A similar story about a valedictorian at a South Carolina high school ripping up his speech and delivering the Lord’s Prayer, in defiance of school policy, got a lot of reaction on the reader blogs. Today comes another story about a valedictorian in Texas who got his mic cut off after he diverged from his school-approved remarks into talking about how his faith helped him through adolescence.
Reimer thanked his parents, teachers and classmates. “Most people have never ever heard me speak much less see me smile,” said Reimer.
He then talked about his faith and God, “Most important I want to thank God for giving us the only son who went through excruciating death on a cross…”
Then he said it was his constitutional right to talk about such topics. “I was threatened with having the mic turned off,” and right then the mic was turned off. Reimer continued with his speech, but not everyone heard it. …
JISD officials approve all speeches and some students said Reimer went with a copy of one that wasn’t approved.
“He sent in a prior speech before that and they threw it away so he wasn’t going to let them tell him what to say – what not to say,” said graduate Bryce Daniels.
The school defended itself by saying the problem wasn’t so much the religious content of the speech but rather that the student had departed from his pre-approved remarks:
The District has reviewed the rules and policy regarding graduation speech, and it has been determined that policy was followed at the Joshua High School 2013 Graduation Ceremony. The valedictorian, salutatorian, and class historian speeches were reviewed in advance by the campus staff, prior to the graduation ceremony. Student speakers were told that if their speeches deviated from the prior-reviewed material, the microphone would be turned off, regardless of content. When one student’s speech deviated from the prior-reviewed speech, the microphone was turned off, pursuant to District policy and procedure.
This is quite the lesson in free speech these students are getting. Either they stick to government-approved speech, or they’ll be silenced. One could argue that public schools have an interest in pre-approving student speeches to ensure student discipline, but as Ed Morrissey notes I don’t see that the schools have carte blanche to censor content.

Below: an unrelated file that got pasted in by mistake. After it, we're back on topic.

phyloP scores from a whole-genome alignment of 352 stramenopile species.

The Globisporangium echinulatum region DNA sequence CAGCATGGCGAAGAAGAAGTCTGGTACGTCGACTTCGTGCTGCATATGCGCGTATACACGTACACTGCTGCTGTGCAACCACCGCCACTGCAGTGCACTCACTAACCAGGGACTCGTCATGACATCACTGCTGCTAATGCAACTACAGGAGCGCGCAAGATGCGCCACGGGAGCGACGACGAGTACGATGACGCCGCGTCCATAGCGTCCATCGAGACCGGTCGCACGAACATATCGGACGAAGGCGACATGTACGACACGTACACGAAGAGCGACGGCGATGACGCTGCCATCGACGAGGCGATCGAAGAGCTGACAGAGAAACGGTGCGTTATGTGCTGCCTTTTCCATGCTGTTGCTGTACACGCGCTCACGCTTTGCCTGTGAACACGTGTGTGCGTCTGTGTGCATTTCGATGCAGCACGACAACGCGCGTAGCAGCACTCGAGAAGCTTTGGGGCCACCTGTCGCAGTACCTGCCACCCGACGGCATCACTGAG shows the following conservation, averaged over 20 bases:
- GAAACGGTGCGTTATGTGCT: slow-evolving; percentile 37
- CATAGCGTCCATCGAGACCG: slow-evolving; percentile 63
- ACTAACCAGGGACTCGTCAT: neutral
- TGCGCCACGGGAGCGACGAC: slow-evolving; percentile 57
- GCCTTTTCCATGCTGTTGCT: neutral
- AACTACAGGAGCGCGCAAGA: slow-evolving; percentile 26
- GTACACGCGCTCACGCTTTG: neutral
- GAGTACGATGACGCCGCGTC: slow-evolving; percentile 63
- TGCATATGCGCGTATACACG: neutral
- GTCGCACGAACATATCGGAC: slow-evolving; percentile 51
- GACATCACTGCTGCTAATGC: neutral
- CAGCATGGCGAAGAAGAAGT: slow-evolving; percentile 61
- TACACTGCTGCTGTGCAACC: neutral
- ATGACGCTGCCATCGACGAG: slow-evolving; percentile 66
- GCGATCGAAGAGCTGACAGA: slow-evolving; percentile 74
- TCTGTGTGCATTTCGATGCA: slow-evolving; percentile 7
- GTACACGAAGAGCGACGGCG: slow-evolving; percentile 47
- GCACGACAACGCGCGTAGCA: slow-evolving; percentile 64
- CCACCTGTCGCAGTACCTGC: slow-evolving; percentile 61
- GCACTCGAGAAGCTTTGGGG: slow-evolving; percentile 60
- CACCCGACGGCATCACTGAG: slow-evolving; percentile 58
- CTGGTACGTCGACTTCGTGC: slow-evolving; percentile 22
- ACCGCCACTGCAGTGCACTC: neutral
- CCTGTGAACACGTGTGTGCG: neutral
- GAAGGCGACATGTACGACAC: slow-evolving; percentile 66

We seem to have reached a strange crossroads in the history of American liberty, where speech and religious expression are restricted, ludicrously, under the guise of “tolerance” and “diversity.”
What’s happening is called a heckler’s veto. Those intolerant of religious expression cause so many problems with complaints and protests and lawsuits that the freedom of the religious to talk about or express their faith in public is being infringed.
Just because you’re an atheist, or just someone who disapproves of public expressions of religion, doesn’t mean your intolerance is a trump card limiting other people’s freedom. Living in a free society, living in a diverse society, means tolerating that other people hold views different from your own and have the same rights you do to express those views in public. Of course, that goes for Christians tolerating Muslim expression. And Muslims and Christians tolerating atheist expression, etc., etc.
I always have to laugh (as an atheist) at atheist and supposed “civil liberties” groups using their 1st amendment right to protest as a bully stick with which to beat down other people’s right to express their religion.
Or, I would laugh, but it’s not very funny.
Meanwhile, in San Francisco, taxpayers have paid for a prayer space and foot bath for Muslim taxi drivers.